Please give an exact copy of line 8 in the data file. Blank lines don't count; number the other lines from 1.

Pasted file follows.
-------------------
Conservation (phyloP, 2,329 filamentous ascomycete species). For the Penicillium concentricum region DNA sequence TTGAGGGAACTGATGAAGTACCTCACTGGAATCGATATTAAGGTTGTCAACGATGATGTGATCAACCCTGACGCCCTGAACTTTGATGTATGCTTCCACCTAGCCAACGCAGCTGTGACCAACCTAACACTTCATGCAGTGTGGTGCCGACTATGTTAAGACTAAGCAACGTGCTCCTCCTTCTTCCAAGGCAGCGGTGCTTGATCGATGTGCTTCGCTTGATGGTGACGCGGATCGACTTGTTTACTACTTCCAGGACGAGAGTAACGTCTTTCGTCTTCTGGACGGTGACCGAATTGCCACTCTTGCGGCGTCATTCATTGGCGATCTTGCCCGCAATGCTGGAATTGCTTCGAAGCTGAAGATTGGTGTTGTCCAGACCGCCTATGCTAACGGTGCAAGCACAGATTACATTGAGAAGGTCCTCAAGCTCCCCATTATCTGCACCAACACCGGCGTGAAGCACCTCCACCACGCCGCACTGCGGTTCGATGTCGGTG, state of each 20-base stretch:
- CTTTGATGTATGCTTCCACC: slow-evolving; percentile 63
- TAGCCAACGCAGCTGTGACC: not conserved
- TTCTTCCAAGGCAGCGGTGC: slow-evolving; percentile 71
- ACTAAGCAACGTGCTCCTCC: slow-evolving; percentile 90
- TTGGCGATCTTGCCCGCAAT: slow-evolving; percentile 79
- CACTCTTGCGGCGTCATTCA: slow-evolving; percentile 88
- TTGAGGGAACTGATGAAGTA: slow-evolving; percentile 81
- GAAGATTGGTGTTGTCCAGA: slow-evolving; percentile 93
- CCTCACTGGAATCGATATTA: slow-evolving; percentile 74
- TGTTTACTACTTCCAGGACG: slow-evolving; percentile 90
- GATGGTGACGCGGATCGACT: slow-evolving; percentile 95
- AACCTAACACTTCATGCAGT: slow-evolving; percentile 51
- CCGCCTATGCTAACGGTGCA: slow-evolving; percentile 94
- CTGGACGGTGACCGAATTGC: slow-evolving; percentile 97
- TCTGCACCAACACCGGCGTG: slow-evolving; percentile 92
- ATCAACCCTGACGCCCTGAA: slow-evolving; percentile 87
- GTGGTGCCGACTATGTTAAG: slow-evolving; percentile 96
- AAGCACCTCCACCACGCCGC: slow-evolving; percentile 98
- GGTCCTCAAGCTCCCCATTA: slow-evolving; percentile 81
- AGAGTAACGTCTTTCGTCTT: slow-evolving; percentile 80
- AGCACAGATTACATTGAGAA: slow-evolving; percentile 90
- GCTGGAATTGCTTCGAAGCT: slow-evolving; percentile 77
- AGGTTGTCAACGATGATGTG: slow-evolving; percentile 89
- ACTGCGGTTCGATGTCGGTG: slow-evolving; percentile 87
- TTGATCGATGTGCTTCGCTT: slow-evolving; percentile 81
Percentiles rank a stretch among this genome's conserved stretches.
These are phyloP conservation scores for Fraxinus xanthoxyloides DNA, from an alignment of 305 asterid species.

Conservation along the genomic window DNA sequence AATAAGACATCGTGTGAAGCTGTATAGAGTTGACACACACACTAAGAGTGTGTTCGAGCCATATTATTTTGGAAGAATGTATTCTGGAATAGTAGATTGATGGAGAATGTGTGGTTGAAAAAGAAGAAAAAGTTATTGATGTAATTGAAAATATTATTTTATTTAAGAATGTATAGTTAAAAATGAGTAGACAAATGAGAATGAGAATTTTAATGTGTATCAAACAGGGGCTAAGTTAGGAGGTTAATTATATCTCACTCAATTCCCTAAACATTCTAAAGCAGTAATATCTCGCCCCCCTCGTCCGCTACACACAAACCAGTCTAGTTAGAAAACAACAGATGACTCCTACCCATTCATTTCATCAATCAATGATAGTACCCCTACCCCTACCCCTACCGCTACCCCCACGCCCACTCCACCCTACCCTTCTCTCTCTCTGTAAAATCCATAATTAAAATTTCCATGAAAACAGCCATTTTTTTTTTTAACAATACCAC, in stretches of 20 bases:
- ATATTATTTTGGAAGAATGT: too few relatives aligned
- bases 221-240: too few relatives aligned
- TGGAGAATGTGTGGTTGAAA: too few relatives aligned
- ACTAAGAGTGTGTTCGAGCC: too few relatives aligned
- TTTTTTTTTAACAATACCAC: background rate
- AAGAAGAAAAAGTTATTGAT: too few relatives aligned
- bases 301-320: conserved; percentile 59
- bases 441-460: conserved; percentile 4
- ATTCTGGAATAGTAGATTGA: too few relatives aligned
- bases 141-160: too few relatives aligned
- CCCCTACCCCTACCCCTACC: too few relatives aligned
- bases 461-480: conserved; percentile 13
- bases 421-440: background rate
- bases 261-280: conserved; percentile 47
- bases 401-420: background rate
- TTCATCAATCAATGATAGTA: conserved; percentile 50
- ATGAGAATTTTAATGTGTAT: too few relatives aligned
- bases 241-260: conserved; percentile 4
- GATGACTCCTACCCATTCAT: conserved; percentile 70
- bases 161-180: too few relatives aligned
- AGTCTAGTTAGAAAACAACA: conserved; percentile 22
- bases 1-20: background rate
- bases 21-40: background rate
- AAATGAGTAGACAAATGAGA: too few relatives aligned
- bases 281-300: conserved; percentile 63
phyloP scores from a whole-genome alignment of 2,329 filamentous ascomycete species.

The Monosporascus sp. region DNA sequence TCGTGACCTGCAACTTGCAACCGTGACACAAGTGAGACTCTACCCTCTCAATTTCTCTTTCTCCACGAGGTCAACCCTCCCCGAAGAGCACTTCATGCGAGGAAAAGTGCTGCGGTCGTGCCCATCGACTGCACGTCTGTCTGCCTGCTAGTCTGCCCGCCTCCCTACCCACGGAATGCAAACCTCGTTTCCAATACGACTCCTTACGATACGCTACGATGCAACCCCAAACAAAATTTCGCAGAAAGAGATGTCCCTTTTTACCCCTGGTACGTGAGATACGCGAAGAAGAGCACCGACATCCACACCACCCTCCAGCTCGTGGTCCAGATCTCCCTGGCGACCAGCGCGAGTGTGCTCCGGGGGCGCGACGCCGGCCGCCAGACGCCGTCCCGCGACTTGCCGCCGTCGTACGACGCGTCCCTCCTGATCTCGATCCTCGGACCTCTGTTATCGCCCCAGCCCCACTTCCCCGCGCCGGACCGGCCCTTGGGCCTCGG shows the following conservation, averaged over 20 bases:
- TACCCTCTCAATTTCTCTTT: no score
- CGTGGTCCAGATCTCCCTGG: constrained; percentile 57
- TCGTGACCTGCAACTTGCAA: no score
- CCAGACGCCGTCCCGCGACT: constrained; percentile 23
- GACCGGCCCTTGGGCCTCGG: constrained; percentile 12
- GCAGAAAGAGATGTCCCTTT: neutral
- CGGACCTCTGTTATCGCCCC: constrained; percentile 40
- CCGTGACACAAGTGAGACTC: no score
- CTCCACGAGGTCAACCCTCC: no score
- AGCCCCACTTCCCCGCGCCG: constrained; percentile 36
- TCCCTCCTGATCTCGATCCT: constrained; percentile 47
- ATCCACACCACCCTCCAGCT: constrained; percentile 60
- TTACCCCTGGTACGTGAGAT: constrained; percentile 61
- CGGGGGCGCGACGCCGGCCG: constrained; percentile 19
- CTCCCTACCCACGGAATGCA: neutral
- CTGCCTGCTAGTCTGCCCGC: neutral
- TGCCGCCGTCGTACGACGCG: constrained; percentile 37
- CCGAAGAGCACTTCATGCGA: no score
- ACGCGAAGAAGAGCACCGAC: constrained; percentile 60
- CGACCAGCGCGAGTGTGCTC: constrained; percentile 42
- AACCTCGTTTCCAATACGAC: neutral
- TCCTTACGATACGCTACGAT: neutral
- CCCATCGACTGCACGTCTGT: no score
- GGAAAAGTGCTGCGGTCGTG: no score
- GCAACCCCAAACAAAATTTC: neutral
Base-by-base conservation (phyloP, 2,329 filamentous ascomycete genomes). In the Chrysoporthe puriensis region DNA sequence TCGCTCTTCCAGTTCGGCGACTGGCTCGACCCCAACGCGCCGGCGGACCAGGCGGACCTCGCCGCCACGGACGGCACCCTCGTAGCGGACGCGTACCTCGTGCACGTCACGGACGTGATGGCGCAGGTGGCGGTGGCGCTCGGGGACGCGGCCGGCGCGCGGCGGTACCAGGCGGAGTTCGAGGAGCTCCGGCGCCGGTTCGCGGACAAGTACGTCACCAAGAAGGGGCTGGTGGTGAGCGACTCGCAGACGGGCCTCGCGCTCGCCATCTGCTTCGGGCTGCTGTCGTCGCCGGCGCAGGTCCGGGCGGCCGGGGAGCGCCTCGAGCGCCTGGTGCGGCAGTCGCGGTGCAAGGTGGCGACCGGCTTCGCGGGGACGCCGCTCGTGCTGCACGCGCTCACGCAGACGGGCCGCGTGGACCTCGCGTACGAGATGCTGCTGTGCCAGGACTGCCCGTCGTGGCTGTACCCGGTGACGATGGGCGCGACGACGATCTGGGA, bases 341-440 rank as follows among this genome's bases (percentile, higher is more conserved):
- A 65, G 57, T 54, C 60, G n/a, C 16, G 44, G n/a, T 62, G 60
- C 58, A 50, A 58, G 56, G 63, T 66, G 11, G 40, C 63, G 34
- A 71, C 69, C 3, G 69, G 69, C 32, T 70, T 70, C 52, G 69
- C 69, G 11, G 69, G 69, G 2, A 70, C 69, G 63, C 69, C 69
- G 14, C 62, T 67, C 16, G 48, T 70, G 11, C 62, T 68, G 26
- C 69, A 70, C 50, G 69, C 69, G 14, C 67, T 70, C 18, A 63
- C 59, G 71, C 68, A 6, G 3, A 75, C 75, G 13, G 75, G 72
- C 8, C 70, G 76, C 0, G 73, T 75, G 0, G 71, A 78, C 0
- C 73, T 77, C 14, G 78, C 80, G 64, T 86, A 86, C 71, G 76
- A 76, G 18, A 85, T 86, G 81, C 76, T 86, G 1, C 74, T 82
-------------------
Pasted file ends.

- TTGAGGGAACTGATGAAGTA: slow-evolving; percentile 81